When he him saw; and he up hent* him tho,** *took **there
And on his book right thus he gan to read;
"One Lord, one faith, one God withoute mo',
One Christendom, one Father of all also,
Aboven all, and over all everywhere."
These wordes all with gold y-written were.

When this was read, then said this olde man,
"Believ'st thou this or no? say yea or nay."
"I believe all this," quoth Valerian,
"For soother* thing than this, I dare well say, *truer
Under the Heaven no wight thinke may."
Then vanish'd the old man, he wist not where
And Pope Urban him christened right there.

Valerian went home, and found Cecilie
Within his chamber with an angel stand;
This angel had of roses and of lily
Corones* two, the which he bare in hand, *crowns
And first to Cecile, as I understand,
He gave the one, and after gan he take
The other to Valerian her make.* *mate, husband

"With body clean, and with unwemmed* thought, *unspotted, blameless
Keep aye well these corones two," quoth he;
"From Paradise to you I have them brought,
Nor ever more shall they rotten be,
Nor lose their sweet savour, truste me,
Nor ever wight shall see them with his eye,
But he be chaste, and hate villainy.

"And thou, Valerian, for thou so soon
Assented hast to good counsel, also
Say what thee list,* and thou shalt have thy boon."** *wish **desire
"I have a brother," quoth Valerian tho,* *then
"That in this world I love no man so;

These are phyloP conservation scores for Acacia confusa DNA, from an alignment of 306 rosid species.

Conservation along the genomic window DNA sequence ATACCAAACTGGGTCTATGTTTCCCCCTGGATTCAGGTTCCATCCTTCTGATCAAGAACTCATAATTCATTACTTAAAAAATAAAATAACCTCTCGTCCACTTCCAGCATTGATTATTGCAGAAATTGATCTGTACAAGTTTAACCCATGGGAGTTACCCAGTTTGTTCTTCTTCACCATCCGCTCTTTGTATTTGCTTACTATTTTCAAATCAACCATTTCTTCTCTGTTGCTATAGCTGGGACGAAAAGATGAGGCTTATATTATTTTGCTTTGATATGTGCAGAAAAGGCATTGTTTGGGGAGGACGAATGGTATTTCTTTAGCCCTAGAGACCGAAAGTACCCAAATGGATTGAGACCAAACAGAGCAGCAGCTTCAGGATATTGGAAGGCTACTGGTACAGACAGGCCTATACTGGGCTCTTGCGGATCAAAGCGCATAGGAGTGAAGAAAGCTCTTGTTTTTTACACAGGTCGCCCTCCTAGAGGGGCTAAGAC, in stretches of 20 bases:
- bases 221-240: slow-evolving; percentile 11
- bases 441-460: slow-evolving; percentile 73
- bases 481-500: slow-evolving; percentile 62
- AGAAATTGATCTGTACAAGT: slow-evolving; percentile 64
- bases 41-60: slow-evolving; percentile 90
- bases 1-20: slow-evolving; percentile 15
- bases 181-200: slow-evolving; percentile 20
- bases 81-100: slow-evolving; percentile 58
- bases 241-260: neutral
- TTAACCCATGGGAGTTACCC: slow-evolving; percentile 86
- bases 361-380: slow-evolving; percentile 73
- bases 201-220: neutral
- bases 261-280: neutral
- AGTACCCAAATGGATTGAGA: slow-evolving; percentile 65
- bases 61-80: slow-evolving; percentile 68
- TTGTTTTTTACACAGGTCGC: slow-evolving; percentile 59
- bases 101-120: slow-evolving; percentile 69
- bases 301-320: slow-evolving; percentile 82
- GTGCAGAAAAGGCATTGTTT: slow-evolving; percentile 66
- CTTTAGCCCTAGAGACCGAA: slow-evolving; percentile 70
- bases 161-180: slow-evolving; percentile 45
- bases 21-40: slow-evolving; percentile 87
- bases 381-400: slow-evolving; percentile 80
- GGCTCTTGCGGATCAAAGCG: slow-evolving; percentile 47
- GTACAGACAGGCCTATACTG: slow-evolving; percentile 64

I pray you that my brother may have grace
To know the truth, as I do in this place."

The angel said, "God liketh thy request,
And bothe, with the palm of martyrdom,
Ye shalle come unto this blissful rest."
And, with that word, Tiburce his brother came.
And when that he the savour undernome* *perceived
Which that the roses and the lilies cast,
Within his heart he gan to wonder fast;

And said; "I wonder, this time of the year,
Whence that sweete savour cometh so
Of rose and lilies, that I smelle here;
For though I had them in mine handes two,
The savour might in me no deeper go;
The sweete smell, that in my heart I find,
Hath changed me all in another kind."

Valerian said, "Two crownes here have we,
Snow-white and rose-red, that shine clear,
Which that thine eyen have no might to see;
And, as thou smellest them through my prayere,
So shalt thou see them, leve* brother dear, *beloved
If it so be thou wilt withoute sloth
Believe aright, and know the very troth. "

Tiburce answered, "Say'st thou this to me
In soothness, or in dreame hear I this?"
"In dreames," quoth Valorian, "have we be
Unto this time, brother mine, y-wis
But now *at erst* in truth our dwelling is." *for the first time*